Further investments in technology could make enhanced oil recovery a bigger story in coming years and potentially even lead to new market opportunities such as turning biomass into natural gas or gasoline, making natural gas from coal or fuel from biochar in what could become a future carbon negative energy source. It could lead to lead to advanced biofuels and more natural gas liquids being refined high octane gasoline blendstocks.
Robotics can also play a pivotal role in the development of the drilling rig industry. Schramm, a company making drilling quicker and safer, is developing advanced robotics that can literally move an oil rig from one drill hole to another. Nabors Industries (NBR) - Get Report has been tapping software to boost drilling efficiency and safety. The company is automating more and more of its drilling process to lower operational expenses.
In 2008, Statoil invested in Robotic Drilling Systems, a company developing autonomous robotic drilling rigs for unmanned drilling operations. While such moves may have gone unnoticed by investors at the time, now, when E&P companies may cut back drilling plans due to poor economics, such attention to efficiency is becoming critical.
Another way for energy companies to embrace new technologies is by adopting crowdsourcing as a means to cut R&D costs. Royal Dutch Shell (RDS.A) through its GameChanger platform allows entrepreneurs to submit proposals for technology ideas that could help Shell overcome a specific challenge relevant to its businesses.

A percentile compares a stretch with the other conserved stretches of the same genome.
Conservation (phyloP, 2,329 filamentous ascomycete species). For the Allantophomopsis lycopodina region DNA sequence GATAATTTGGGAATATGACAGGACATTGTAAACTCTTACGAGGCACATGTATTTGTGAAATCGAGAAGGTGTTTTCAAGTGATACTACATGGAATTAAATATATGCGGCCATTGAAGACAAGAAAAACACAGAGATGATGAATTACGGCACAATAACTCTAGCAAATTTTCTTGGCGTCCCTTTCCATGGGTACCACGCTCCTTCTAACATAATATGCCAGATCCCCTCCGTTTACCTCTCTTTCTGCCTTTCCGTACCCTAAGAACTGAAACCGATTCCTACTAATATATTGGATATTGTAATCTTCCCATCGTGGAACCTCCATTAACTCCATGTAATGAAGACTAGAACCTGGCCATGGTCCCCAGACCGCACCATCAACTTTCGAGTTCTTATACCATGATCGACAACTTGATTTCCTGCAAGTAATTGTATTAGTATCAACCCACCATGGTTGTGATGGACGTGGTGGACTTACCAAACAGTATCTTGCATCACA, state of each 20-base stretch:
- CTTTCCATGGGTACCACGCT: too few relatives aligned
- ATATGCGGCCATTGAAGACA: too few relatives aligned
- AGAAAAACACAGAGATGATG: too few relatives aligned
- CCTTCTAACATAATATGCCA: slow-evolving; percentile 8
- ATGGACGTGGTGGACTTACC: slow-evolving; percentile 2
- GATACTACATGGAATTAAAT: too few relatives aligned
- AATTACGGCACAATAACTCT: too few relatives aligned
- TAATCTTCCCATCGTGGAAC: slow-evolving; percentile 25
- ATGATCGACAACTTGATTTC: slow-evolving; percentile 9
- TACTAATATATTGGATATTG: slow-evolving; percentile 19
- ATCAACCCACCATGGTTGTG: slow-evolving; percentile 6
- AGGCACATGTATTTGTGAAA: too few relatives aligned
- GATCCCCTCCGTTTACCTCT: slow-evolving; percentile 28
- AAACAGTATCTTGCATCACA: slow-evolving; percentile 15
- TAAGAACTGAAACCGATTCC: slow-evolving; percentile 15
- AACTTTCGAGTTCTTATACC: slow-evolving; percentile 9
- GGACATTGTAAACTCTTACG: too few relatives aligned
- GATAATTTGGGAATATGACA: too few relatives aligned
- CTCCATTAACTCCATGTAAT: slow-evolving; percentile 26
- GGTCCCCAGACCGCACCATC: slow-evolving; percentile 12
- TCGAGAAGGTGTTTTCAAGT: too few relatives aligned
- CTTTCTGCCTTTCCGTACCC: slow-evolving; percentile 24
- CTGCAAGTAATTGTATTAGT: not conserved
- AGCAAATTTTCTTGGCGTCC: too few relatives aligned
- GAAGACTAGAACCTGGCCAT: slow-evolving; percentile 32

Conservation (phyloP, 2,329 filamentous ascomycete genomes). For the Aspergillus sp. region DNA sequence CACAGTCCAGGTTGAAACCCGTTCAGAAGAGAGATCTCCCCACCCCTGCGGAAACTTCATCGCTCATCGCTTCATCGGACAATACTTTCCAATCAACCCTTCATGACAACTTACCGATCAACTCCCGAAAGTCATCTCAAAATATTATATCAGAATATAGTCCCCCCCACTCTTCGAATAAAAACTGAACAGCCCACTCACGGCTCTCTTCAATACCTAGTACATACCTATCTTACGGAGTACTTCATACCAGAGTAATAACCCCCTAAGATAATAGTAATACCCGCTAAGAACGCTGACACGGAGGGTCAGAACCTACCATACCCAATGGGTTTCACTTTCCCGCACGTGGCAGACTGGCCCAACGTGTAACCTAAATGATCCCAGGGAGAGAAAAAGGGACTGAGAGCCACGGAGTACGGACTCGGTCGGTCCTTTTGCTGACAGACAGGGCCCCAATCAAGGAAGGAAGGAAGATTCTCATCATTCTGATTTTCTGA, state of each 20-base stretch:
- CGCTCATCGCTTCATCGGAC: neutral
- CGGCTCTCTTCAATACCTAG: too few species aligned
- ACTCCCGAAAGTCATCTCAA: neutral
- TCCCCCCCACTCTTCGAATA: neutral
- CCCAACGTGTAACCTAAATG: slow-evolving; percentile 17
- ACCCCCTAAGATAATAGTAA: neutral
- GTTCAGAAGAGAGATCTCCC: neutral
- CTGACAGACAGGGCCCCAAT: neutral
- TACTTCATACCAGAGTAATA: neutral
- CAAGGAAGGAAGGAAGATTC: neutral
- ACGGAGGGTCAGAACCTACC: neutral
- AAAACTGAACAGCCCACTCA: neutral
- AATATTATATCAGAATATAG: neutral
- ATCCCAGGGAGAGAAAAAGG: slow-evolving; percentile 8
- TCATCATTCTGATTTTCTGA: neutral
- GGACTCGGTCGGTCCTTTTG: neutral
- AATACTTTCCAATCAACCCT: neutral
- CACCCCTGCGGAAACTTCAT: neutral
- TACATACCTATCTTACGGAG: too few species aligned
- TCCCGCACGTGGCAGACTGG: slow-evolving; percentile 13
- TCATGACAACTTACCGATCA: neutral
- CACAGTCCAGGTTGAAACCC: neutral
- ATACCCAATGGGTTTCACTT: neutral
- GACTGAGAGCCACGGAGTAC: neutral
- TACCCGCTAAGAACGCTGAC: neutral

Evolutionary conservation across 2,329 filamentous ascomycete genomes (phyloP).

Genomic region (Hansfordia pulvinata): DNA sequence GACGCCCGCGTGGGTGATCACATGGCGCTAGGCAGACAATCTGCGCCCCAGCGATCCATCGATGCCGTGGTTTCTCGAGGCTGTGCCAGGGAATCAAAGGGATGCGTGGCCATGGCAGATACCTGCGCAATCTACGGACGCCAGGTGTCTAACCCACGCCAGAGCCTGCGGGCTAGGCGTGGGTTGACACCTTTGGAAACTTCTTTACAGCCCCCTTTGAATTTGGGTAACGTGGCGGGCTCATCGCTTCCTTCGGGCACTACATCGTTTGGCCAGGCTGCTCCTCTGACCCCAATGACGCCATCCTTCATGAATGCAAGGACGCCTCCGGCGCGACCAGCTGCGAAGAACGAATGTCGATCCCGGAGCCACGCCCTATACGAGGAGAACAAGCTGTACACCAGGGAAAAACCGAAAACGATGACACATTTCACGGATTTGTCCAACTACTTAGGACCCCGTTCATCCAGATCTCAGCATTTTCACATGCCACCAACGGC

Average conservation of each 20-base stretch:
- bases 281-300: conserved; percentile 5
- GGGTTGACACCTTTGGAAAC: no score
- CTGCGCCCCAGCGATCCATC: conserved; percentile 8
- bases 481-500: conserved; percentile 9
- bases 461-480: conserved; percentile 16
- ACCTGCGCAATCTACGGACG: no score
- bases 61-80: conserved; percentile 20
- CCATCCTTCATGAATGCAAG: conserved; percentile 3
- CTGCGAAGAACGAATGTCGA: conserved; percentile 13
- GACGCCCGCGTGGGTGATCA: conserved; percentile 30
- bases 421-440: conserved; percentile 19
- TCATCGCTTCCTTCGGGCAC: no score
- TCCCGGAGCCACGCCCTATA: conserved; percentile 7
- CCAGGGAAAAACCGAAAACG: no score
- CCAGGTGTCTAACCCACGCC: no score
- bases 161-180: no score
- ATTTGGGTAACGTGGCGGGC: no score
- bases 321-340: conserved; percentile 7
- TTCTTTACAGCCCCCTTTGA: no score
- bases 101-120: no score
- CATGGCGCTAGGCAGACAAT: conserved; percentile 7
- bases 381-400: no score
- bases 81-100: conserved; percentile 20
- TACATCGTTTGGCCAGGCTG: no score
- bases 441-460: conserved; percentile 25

The platform has led to the advancement of a modular floating liquefied natural gas (FLNG) plant in Australia that can sustain the impact of a category 5 storm. GameChanger also helped Shell identify and bring to market Swellfex, a crowdsourced idea to hold back water in an oil well in order to significantly boost oil recovery. Swellfex helped Shell recover tens of millions of barrels of oil since its inception just a few years back.
Then there's virtual reality. Virtual reality is literally taking E&P players to places never seen and helping energy companies interpret seismic data, create more precise designs that cut design costs and time to market. This technology also helps companies like Shell develop training for drilling rigs which also lowers operational costs.
Now that energy prices are much lower across the board, operational efficiency becomes the new battle cry for today's energy companies who are strategically evaluating whether or not to continue some projects and pursue others. That investment will put value in the E&P space for investors.
At the time of publication, the author had no positions in stocks mentioned.
This article is commentary from an outside contributor, separate from TheStreet's news coverage.
TheStreet Ratings team rates CONOCOPHILLIPS as a Buy with a ratings score of B+. TheStreet Ratings Team has this to say about their recommendation:
"We rate CONOCOPHILLIPS (COP) a BUY. This is driven by a few notable strengths, which we believe should have a greater impact than any weaknesses, and should give investors a better performance opportunity than most stocks we cover. The company's strengths can be seen in multiple areas, such as its expanding profit margins, good cash flow from operations and increase in net income. We feel these strengths outweigh the fact that the company has had lackluster performance in the stock itself."
You can view the full analysis from the report here: COP Ratings Report